Colorado Avalanche Trap Coming Naturally Now

Jan 14, 2016; Denver, CO, USA; Colorado Avalanche defenseman Nick Holden (2) checks New Jersey Devils right wing Stephen Gionta (11) in the second period at the Pepsi Center. Mandatory Credit: Ron Chenoy-USA TODAY Sports
Jan 14, 2016; Denver, CO, USA; Colorado Avalanche defenseman Nick Holden (2) checks New Jersey Devils right wing Stephen Gionta (11) in the second period at the Pepsi Center. Mandatory Credit: Ron Chenoy-USA TODAY Sports /

The Colorado Avalanche are still playing a neutral zone trap, something that started about 5 weeks ago. But it’s become much more natural for the players now — which makes it that much more potent.

When I first wrote about the startling trap back a little over a month ago it was something easy to see and describe. The players had obviously spent a ton of time on it in practice, thus it was almost robotic, with players in the same spot no matter the situation and little to no movement.

Which was good — the last thing you want when implementing a new system is having some players executing loosely while others execute it like it’s a bureaucracy handbook. That leads to breakdowns, goals, and probably the end of the system. By having everyone stick exactly to the the X’s and O’s, the team can get a handle on the system and slowly adjust as is natural and necessary.

How The Trap Started

If you don’t want to go back and read the original post (which is good I promise), I’ll go over a quick outline of it here.

Here’s the diagram:

   Neutral Zone


D-Zone                     D1                F2                  F1                  O-Zone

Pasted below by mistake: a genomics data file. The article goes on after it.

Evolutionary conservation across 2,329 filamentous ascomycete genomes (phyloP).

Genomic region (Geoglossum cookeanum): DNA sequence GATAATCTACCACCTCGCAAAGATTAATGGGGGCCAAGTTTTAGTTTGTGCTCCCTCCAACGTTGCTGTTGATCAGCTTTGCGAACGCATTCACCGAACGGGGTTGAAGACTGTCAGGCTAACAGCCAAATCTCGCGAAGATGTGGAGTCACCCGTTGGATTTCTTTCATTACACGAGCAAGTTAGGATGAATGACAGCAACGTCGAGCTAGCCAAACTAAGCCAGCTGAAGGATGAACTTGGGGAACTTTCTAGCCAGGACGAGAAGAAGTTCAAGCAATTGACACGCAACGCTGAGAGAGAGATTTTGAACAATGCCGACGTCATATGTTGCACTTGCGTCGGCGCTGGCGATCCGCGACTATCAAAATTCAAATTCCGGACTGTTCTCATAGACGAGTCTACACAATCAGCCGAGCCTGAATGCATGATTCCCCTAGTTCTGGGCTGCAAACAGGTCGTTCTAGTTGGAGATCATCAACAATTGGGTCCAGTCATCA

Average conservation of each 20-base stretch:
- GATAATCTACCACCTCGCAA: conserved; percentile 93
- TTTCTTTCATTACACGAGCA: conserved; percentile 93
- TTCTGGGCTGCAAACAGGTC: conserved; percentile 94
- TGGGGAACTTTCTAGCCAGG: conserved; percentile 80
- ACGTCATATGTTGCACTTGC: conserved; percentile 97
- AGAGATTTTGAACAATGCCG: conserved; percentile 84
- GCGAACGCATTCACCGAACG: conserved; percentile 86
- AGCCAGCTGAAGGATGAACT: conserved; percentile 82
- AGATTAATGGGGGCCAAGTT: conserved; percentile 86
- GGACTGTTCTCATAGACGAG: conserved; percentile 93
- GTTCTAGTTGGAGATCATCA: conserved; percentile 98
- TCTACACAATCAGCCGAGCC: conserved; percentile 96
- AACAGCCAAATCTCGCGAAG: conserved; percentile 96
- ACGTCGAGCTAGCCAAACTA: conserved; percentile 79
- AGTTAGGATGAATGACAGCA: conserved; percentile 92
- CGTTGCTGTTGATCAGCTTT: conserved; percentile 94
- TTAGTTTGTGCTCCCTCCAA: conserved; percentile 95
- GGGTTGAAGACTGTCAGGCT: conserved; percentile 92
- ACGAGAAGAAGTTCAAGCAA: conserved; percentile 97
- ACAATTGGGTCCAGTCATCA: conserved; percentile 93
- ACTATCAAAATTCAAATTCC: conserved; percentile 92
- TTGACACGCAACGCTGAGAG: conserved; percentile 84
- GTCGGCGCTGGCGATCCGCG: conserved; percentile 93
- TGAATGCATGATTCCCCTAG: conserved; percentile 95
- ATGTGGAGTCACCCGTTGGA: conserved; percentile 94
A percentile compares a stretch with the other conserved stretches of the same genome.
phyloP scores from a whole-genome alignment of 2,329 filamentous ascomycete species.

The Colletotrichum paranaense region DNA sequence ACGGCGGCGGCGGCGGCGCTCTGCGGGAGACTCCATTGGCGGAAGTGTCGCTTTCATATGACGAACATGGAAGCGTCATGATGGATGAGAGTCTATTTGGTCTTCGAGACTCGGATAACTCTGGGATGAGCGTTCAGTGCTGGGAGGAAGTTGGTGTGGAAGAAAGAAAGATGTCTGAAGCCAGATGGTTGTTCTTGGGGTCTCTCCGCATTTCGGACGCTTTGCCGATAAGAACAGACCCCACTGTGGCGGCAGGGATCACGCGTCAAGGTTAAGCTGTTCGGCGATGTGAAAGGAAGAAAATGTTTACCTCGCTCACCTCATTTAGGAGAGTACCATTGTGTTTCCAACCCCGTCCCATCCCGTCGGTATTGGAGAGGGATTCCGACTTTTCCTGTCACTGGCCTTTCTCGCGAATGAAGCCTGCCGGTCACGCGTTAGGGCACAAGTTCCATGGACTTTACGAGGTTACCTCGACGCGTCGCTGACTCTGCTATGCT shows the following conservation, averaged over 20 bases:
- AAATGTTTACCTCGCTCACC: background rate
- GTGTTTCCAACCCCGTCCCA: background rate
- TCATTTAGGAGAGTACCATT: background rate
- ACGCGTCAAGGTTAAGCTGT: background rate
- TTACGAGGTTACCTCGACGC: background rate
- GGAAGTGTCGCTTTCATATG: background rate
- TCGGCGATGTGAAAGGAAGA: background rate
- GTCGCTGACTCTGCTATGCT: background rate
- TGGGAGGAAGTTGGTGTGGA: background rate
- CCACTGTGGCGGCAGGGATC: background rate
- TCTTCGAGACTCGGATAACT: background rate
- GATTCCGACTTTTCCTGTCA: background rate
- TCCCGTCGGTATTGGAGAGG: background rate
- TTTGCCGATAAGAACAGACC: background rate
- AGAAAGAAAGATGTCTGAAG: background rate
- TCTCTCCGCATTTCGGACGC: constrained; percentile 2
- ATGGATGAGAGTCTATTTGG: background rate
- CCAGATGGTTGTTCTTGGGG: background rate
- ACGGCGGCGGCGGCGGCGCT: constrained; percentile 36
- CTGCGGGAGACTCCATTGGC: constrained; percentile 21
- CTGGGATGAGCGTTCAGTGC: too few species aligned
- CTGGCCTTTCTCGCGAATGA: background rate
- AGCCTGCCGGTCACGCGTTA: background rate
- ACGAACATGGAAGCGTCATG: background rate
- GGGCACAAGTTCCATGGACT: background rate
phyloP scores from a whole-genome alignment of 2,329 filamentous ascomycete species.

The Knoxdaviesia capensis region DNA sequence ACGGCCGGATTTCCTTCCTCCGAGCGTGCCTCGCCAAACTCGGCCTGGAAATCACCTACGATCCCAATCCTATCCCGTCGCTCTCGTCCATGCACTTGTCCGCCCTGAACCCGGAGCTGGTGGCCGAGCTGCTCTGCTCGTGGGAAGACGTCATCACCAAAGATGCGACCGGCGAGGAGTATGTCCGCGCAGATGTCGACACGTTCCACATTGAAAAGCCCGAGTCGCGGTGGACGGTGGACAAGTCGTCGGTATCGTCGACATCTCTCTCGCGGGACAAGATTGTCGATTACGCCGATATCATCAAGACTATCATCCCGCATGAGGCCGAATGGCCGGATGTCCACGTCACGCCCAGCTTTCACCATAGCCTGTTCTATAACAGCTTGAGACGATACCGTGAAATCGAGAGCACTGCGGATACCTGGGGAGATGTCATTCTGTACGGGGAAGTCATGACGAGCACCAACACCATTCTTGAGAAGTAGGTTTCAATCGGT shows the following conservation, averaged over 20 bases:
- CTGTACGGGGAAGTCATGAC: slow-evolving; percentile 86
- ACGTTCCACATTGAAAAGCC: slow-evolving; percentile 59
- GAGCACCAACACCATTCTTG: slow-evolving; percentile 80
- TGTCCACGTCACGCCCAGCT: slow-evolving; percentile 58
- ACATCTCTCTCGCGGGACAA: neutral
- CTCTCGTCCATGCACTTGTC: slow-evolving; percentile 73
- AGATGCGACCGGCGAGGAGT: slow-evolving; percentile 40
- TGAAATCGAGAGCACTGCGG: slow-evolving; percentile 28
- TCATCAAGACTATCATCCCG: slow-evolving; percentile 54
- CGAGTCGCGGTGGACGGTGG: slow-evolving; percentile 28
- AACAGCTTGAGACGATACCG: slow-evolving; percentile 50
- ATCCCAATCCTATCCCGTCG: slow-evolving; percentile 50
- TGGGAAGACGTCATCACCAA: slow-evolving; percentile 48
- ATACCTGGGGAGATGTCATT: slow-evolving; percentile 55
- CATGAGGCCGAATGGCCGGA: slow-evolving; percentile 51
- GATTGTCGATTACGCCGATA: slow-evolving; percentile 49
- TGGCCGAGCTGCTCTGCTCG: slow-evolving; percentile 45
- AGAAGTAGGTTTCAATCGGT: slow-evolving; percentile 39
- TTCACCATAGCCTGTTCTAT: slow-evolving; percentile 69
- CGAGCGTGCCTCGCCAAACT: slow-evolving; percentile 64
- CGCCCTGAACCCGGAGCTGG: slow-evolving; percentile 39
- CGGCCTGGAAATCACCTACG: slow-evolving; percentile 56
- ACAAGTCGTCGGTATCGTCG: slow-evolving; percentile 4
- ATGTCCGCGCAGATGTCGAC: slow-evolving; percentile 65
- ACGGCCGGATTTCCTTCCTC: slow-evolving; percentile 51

It is a 1-3-1 trap, with one forward (F1) pressuring the puck carrier purely into making a pass up either side of the boards. The other two forwards and one defenseman are lined up across the blue line, almost exactly 2 feet in front of the blue line, with the last defenseman floating back in the high slot of the D zone.

When the first player forced the pass to either side, 2 of the 3 players (1 from the side it was passed to and then the middle player) on the blue line would jump it immediately and try to force a quick turnover.

If it was dumped in, the last defenseman back would be ready to retrieve the dump before pressure arrived and try to break it out quickly.

The interesting thing about how the trap started (which also made it really easy to identify), was that the 3 players on the blue line were always in the same spots, often motionless. Now the reason I know they had been coached to run the trap so exactly is because it is not natural- or often good- to have no momentum on the ice. Usually players are at least gliding one way or another.

In addition, the Colorado Avalanche didn’t rotate at all. If the opposing team went D to D in the neutral zone the “pressure forward” would skate all away across the ice to make sure the new puck carrier couldn’t skate with the puck. In a league with so much puck movement that’s very atypical.